“The intent is very good, and it is needed to curb this kind of [bad] activity,” she said. “The groups absolutely agree with the fact that anyone who rides in a pack and pops wheelies in traffic, that should happen. But because they’re experienced bicyclists, they see the real danger every day.”

Hahn said she is in full support of Sunderman’s reckless biking bill, but there were a few small pieces to his legislation that she wanted to suggest improvements. Her bill was laid out on Nov. 4. 

“Suffolk County is notorious for not being safe for bicyclists,” she said. “The purpose of my law is just to make drivers aware — give the cyclists the room, close your door when someone is passing you, people are not looking out.”

Her bill, which will go to public hearing on Dec. 1, will help drivers of cars and bikes be more educated of the dangers they both could face if they choose to act irresponsibly. A decision, or amending, of Sunderman’s bill will be decided on Dec. 15. 

Current models show Tropical Storm Isaias will hit Long Island with the strongest winds of the storm. Photo from National Hurricane Center

As Tropical Storm Isaias climbs from the southeast coast towards Long Island, county officials are deploying resources in the event of any damage from the wind and rain and encouraging residents to track the storm and, if necessary, avoid travel tomorrow.

The worst of the storm, which could have winds of 39 miles per hour to 55 miles per hour, with gusts of up to 65 miles per hour, may hit the island in the afternoon through the evening. Most of the county could get between two inches and three inches of rain, with one to two inches on the east end.

“When you consider the amount of rain we’re talking about, if we get hit with those numbers, that is a serious event,” County Executive Steve Bellone (D) said in a press conference today.

Bellone urged residents to secure loose objects or bring them inside on Monday to prevent any damage.

Residents who lose power can text OUT to PSE&G at 773454. Residents can also report an outage online, assuming they have the ability to connect online, through PSEGLINY.com, or they can call (800) 490-0075.

The storm surge could bring as much as 10 to 15 feet of breaking surf on Tuesday afternoon. The vulnerable shoreline could also have two to three feet of flooding with the high tide on Tuesday between 9 p.m. and midnight.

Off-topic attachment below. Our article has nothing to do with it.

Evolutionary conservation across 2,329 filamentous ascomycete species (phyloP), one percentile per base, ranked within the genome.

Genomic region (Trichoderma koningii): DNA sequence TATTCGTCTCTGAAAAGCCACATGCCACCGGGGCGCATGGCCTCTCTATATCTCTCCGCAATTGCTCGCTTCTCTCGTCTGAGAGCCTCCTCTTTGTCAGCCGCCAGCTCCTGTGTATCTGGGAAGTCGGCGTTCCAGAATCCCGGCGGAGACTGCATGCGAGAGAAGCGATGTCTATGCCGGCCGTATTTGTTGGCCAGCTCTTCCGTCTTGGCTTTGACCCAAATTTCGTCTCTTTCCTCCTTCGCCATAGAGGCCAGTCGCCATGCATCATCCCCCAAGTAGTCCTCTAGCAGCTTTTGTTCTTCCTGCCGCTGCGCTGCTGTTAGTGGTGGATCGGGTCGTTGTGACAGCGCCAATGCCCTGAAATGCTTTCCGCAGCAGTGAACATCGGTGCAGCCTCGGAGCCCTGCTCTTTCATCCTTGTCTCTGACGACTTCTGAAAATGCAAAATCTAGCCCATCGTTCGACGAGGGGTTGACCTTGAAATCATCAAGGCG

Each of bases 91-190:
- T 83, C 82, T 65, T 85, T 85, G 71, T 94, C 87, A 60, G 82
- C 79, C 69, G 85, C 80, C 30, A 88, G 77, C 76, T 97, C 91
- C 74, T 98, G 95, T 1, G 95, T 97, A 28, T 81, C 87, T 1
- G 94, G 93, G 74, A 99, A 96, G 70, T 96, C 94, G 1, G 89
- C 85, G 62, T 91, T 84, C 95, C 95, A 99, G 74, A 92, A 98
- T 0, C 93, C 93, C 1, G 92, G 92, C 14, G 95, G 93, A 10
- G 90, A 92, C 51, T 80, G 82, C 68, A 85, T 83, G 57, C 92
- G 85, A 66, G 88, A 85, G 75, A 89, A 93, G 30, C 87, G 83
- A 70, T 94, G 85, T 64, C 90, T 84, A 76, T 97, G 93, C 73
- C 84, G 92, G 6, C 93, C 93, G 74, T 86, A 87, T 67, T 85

Suffolk County is prepared to handle evacuations, although Bellone said such actions aren’t expected.

Suffolk County Legislator Kara Hahn (D-Setauket) suggested in an email that customers remain in their homes while PSE&G crews are working nearby. If residents need to speak with representatives of the utility, PSE&G urged residents to practice social distancing and remain at least six feet away.

Hahn also suggested that residents keep their cell phones and tablets charged so they have a full battery. Lowering screen brightness and shutting down applications preserves battery life.

Bellone urged people to stay away from flooded streets. Cars that get trapped or that stall in flooded waters drain resources from the county, requiring rescue for the occupants of the vehicle.

The Emergency Operations Center, which has been active for months in the midst of the pandemic, is up and running and will have increased hours. The staffing at the center includes members of Fire, Rescue and Emergency Services, the Suffolk County Police Department, the Sheriff’s office, the Department of Public Works, the Red Cross, Long Island Railroad, the State Police and PSE&G.

The SCPD has deployed humvees to each of their precincts to prepare them for the storm. The Department of Public Works has also pre-deployed a number of resources, such as 62 chain saws, 13 full saw, 22 10-wheeled dump tracks, 35 debris clearance crews, among other machines and crews.